Racial segregation was an official legal policy throughout the American South from the end of the 19th century to 1965, when Congress passed the Civil Rights Act. In the largely Protestant South, the Catholic Church, itself a minority religion, at times faced overt hostility. Nevertheless, on the issue of race, Catholics, in general, followed the laws of their respective states by maintaining racial segregation. Most Catholic parishes, or church congregations, remained segregated along racial lines during the first half of the 20th century. On the other hand, there were always Catholics that questioned the racial status quo, and the Vatican, the headquarters of the faith, never sanctioned the practice. In sum, the Catholic Church’s role during segregation was quite ambiguous, or unclear, because while Catholics tolerated a degree of separatism between blacks and whites, they also condemned the practice as immoral.
Official Vatican Policy
There was not much direction from the Vatican on the issue of American racial segregation. There was a moment when it seemed the pope would issue an encyclical, which is an official directive to his bishops, denouncing the practice. In 1938, John Lafarge, a Jesuit Catholic intellectual, published "Interracial Justice," which decried racism. Moved by the book, Pope Pius XI asked Lafarge to help draft an anti-racism encyclical. After Pope Pius XI died in 1939, his successor, Pope Pius XII, refused to release the document.
There were some actions taken by bishops, leaders chosen by the pope, against the practice of racial segregation. In 1958, American bishops declared racial segregation a moral wrong in conflict with the Catholic faith. Most notably, Archbishop Joseph Rummel of New Orleans, the diocese, or district, with the largest population of black Catholics, asked followers, in 1951, to end segregation in the church. Rummel, in a pastoral letter, told New Orleans Catholics to end all vestiges of racial separatism within their churches. Two years later, Rummel officially declared the end of racial segregation in all New Orleans Catholic institutions in a pastoral letter entitled “Blessed are the Peacemakers."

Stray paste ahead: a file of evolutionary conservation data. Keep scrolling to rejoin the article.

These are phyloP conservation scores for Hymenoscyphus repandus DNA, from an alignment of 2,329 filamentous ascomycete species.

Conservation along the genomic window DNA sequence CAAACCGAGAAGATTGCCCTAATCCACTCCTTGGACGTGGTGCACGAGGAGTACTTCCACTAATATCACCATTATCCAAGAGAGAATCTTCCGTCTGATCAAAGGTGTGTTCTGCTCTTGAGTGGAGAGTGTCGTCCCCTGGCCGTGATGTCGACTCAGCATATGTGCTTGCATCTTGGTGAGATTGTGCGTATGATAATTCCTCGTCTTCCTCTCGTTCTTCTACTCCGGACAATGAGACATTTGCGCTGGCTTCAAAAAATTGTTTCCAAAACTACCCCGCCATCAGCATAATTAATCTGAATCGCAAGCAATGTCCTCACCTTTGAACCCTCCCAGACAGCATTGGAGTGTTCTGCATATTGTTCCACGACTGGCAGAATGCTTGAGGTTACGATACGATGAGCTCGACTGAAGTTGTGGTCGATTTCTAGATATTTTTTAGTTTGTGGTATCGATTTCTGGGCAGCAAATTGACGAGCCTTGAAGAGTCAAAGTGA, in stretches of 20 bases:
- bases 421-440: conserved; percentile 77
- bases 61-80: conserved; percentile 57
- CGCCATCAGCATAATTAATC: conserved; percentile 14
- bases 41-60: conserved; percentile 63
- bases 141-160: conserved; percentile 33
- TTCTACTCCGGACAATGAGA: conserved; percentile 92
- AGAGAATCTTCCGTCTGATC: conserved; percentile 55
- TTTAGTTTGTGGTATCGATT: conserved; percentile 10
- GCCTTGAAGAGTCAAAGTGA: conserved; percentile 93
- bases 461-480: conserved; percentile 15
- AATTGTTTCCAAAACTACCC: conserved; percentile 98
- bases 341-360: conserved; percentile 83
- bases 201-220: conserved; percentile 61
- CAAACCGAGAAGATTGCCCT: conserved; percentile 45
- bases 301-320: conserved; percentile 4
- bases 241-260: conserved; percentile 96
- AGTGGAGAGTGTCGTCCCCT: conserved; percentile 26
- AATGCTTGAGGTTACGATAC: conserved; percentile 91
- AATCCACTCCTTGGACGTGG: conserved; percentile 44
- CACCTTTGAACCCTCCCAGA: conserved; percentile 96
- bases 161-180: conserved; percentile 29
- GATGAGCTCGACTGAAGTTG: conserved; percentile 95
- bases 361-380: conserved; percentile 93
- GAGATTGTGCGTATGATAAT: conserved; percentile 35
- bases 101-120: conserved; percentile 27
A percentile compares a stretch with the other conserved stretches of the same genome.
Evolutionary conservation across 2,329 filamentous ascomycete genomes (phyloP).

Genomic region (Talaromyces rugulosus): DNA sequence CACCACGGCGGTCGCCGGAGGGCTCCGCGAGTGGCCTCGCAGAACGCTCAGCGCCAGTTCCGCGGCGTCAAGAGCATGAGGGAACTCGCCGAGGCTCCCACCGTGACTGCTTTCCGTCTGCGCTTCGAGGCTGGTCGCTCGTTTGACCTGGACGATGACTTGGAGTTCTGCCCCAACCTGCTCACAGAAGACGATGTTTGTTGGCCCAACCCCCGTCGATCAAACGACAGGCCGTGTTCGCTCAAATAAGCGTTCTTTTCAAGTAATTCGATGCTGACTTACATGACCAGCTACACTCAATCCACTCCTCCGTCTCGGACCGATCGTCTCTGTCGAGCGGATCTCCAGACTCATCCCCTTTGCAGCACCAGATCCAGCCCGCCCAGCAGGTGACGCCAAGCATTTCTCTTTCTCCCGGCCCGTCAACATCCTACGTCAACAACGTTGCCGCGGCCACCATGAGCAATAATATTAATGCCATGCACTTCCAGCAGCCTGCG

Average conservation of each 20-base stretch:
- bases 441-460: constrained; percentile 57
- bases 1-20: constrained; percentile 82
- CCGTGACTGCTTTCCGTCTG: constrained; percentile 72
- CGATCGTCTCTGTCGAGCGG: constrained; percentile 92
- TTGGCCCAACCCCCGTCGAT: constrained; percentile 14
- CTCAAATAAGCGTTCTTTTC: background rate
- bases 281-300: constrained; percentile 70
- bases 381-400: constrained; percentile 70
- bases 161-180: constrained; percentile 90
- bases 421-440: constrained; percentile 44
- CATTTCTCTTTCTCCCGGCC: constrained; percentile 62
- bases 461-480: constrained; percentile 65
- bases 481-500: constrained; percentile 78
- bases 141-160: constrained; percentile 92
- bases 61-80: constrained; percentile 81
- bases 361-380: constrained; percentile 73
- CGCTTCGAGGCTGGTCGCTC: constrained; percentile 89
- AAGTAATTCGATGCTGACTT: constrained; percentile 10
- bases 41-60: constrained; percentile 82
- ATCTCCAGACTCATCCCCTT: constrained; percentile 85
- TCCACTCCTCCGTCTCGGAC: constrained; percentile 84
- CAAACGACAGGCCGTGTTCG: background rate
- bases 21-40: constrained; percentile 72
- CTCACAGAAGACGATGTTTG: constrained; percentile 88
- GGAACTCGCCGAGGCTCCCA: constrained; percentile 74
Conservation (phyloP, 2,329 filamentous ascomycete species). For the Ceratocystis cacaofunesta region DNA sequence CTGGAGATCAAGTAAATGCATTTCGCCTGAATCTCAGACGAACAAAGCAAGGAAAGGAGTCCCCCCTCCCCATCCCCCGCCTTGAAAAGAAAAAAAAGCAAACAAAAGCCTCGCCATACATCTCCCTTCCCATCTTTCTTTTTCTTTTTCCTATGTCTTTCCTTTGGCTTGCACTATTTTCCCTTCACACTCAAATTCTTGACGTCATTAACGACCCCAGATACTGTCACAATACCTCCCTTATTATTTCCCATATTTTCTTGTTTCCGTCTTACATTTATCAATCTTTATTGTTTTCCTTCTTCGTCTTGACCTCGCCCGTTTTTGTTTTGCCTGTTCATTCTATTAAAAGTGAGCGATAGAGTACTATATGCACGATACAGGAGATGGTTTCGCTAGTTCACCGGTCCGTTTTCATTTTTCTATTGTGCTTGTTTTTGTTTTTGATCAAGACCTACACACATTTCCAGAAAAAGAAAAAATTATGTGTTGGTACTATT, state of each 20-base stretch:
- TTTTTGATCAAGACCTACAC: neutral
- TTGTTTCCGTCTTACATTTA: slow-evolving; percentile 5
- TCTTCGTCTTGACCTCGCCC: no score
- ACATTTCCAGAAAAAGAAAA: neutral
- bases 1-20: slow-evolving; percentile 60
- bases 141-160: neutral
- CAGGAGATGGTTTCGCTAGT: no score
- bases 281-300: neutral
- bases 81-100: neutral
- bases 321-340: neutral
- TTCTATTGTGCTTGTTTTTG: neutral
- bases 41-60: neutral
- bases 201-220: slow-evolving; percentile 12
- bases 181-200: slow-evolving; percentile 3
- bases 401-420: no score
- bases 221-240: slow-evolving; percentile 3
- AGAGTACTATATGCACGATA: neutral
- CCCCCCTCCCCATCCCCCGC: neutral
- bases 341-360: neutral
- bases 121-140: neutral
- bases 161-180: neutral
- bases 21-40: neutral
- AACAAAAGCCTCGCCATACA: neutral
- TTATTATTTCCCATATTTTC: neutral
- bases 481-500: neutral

Segregation Practiced in Church
There was no set standard for segregation inside churches. Though some dioceses created separate parishes for blacks, that was not always the case. In many areas, blacks could attend any Catholic church. Usually there was some degree of racial separation of the parishioners. In New Orleans, blacks had to sit in certain pews, usually in the rear. Some churches also placed screens between the two races. In this manner, the Catholic Church demonstrated its unclear stance on segregation. Though blacks faced some degree of humiliation, Catholic officials, forced to adhere to the prevailing racial laws, nevertheless allowed the races to attend services together, something not at all common in southern Protestant churches.
Anti-Segregation Lay Catholics
There were always lay Catholics, members with no official titles, who refused to accept segregation. The Southeastern Regional Interracial Commission, founded in 1948 by students of Loyola and Xavier universities, held interracial masses on college campuses. The Commission on Human Rights, organized in 1949, held integrated masses and sent petitions to church officials demanding integration in southern parishes.
- Catholicism and American Freedom; John T. McGreevy, Ph.D.
- The South's Tolerable Alien; Andrew S. Moore, Ph.D.
- Black, White, And Catholic: New Orleans Interracialism; R. Bentley Anderson
- Religion, Race, and Rights in Catholic Louisiana; Justin D. Poche, Ph.D.
- Journal of Southern Religion Book Review; Daniel Hutchinson, Ph.D.
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